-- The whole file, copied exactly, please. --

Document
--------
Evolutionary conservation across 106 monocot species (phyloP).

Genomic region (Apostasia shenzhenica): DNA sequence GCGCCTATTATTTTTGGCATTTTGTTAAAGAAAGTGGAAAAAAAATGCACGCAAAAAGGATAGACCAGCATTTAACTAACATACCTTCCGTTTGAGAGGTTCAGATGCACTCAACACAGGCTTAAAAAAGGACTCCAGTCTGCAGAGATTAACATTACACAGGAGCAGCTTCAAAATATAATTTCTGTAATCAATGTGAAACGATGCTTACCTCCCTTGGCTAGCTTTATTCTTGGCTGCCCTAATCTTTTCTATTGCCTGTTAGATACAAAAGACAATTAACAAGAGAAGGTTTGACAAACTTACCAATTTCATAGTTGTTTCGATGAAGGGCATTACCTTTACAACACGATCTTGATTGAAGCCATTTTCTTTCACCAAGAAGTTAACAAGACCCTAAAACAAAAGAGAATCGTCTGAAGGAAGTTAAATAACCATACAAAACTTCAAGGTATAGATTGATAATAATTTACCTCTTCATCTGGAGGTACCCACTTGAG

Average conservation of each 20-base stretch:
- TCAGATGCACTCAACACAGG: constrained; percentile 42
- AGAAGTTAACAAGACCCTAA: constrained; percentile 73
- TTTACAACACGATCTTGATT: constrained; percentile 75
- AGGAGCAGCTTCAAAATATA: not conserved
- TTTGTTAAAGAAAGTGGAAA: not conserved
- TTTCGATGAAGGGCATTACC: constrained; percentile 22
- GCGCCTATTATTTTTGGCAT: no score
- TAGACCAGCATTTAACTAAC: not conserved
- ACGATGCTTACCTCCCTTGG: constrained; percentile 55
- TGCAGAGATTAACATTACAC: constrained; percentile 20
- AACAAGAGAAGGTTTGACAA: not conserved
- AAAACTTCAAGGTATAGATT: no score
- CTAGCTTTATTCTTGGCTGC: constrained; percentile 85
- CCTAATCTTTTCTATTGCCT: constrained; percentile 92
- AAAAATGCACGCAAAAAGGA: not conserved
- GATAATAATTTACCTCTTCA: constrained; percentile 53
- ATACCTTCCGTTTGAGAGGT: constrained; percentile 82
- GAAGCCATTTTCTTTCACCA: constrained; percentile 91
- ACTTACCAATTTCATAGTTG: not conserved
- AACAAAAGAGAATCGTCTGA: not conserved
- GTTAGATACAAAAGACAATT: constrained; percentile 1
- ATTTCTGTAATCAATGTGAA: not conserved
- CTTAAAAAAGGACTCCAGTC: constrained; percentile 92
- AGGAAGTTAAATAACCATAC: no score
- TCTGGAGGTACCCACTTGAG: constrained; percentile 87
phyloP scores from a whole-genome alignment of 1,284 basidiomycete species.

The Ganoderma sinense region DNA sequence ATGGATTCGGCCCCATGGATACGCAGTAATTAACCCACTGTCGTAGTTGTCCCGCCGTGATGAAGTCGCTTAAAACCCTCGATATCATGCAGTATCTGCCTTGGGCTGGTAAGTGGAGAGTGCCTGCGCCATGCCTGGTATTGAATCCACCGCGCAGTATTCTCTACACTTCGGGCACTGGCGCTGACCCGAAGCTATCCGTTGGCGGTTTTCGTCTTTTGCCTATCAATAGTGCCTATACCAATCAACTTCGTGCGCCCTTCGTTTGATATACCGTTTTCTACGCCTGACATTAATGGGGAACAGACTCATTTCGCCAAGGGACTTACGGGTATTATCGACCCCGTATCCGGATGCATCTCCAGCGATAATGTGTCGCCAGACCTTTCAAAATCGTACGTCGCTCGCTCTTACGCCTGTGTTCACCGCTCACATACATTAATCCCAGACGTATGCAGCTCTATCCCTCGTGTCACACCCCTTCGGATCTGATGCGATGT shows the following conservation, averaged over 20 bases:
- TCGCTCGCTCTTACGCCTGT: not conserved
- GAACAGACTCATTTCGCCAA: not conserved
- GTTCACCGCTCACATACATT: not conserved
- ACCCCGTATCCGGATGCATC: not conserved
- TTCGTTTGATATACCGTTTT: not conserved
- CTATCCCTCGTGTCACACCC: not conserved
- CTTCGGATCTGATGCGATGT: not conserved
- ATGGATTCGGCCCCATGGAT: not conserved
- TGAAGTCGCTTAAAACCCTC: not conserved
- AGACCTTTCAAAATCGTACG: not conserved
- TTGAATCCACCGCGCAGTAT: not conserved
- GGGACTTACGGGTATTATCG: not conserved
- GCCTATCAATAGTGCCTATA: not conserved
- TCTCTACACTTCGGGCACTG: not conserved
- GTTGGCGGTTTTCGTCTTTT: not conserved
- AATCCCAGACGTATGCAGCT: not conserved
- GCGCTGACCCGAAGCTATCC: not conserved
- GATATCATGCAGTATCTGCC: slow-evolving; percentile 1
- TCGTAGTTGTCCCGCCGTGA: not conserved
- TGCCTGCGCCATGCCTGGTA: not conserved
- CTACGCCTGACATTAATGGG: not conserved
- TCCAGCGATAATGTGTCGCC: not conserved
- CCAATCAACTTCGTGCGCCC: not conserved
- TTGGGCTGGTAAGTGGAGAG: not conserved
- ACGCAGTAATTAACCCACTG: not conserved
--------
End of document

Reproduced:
Evolutionary conservation across 106 monocot species (phyloP).

Genomic region (Apostasia shenzhenica): DNA sequence GCGCCTATTATTTTTGGCATTTTGTTAAAGAAAGTGGAAAAAAAATGCACGCAAAAAGGATAGACCAGCATTTAACTAACATACCTTCCGTTTGAGAGGTTCAGATGCACTCAACACAGGCTTAAAAAAGGACTCCAGTCTGCAGAGATTAACATTACACAGGAGCAGCTTCAAAATATAATTTCTGTAATCAATGTGAAACGATGCTTACCTCCCTTGGCTAGCTTTATTCTTGGCTGCCCTAATCTTTTCTATTGCCTGTTAGATACAAAAGACAATTAACAAGAGAAGGTTTGACAAACTTACCAATTTCATAGTTGTTTCGATGAAGGGCATTACCTTTACAACACGATCTTGATTGAAGCCATTTTCTTTCACCAAGAAGTTAACAAGACCCTAAAACAAAAGAGAATCGTCTGAAGGAAGTTAAATAACCATACAAAACTTCAAGGTATAGATTGATAATAATTTACCTCTTCATCTGGAGGTACCCACTTGAG

Average conservation of each 20-base stretch:
- TCAGATGCACTCAACACAGG: constrained; percentile 42
- AGAAGTTAACAAGACCCTAA: constrained; percentile 73
- TTTACAACACGATCTTGATT: constrained; percentile 75
- AGGAGCAGCTTCAAAATATA: not conserved
- TTTGTTAAAGAAAGTGGAAA: not conserved
- TTTCGATGAAGGGCATTACC: constrained; percentile 22
- GCGCCTATTATTTTTGGCAT: no score
- TAGACCAGCATTTAACTAAC: not conserved
- ACGATGCTTACCTCCCTTGG: constrained; percentile 55
- TGCAGAGATTAACATTACAC: constrained; percentile 20
- AACAAGAGAAGGTTTGACAA: not conserved
- AAAACTTCAAGGTATAGATT: no score
- CTAGCTTTATTCTTGGCTGC: constrained; percentile 85
- CCTAATCTTTTCTATTGCCT: constrained; percentile 92
- AAAAATGCACGCAAAAAGGA: not conserved
- GATAATAATTTACCTCTTCA: constrained; percentile 53
- ATACCTTCCGTTTGAGAGGT: constrained; percentile 82
- GAAGCCATTTTCTTTCACCA: constrained; percentile 91
- ACTTACCAATTTCATAGTTG: not conserved
- AACAAAAGAGAATCGTCTGA: not conserved
- GTTAGATACAAAAGACAATT: constrained; percentile 1
- ATTTCTGTAATCAATGTGAA: not conserved
- CTTAAAAAAGGACTCCAGTC: constrained; percentile 92
- AGGAAGTTAAATAACCATAC: no score
- TCTGGAGGTACCCACTTGAG: constrained; percentile 87
phyloP scores from a whole-genome alignment of 1,284 basidiomycete species.

The Ganoderma sinense region DNA sequence ATGGATTCGGCCCCATGGATACGCAGTAATTAACCCACTGTCGTAGTTGTCCCGCCGTGATGAAGTCGCTTAAAACCCTCGATATCATGCAGTATCTGCCTTGGGCTGGTAAGTGGAGAGTGCCTGCGCCATGCCTGGTATTGAATCCACCGCGCAGTATTCTCTACACTTCGGGCACTGGCGCTGACCCGAAGCTATCCGTTGGCGGTTTTCGTCTTTTGCCTATCAATAGTGCCTATACCAATCAACTTCGTGCGCCCTTCGTTTGATATACCGTTTTCTACGCCTGACATTAATGGGGAACAGACTCATTTCGCCAAGGGACTTACGGGTATTATCGACCCCGTATCCGGATGCATCTCCAGCGATAATGTGTCGCCAGACCTTTCAAAATCGTACGTCGCTCGCTCTTACGCCTGTGTTCACCGCTCACATACATTAATCCCAGACGTATGCAGCTCTATCCCTCGTGTCACACCCCTTCGGATCTGATGCGATGT shows the following conservation, averaged over 20 bases:
- TCGCTCGCTCTTACGCCTGT: not conserved
- GAACAGACTCATTTCGCCAA: not conserved
- GTTCACCGCTCACATACATT: not conserved
- ACCCCGTATCCGGATGCATC: not conserved
- TTCGTTTGATATACCGTTTT: not conserved
- CTATCCCTCGTGTCACACCC: not conserved
- CTTCGGATCTGATGCGATGT: not conserved
- ATGGATTCGGCCCCATGGAT: not conserved
- TGAAGTCGCTTAAAACCCTC: not conserved
- AGACCTTTCAAAATCGTACG: not conserved
- TTGAATCCACCGCGCAGTAT: not conserved
- GGGACTTACGGGTATTATCG: not conserved
- GCCTATCAATAGTGCCTATA: not conserved
- TCTCTACACTTCGGGCACTG: not conserved
- GTTGGCGGTTTTCGTCTTTT: not conserved
- AATCCCAGACGTATGCAGCT: not conserved
- GCGCTGACCCGAAGCTATCC: not conserved
- GATATCATGCAGTATCTGCC: slow-evolving; percentile 1
- TCGTAGTTGTCCCGCCGTGA: not conserved
- TGCCTGCGCCATGCCTGGTA: not conserved
- CTACGCCTGACATTAATGGG: not conserved
- TCCAGCGATAATGTGTCGCC: not conserved
- CCAATCAACTTCGTGCGCCC: not conserved
- TTGGGCTGGTAAGTGGAGAG: not conserved
- ACGCAGTAATTAACCCACTG: not conserved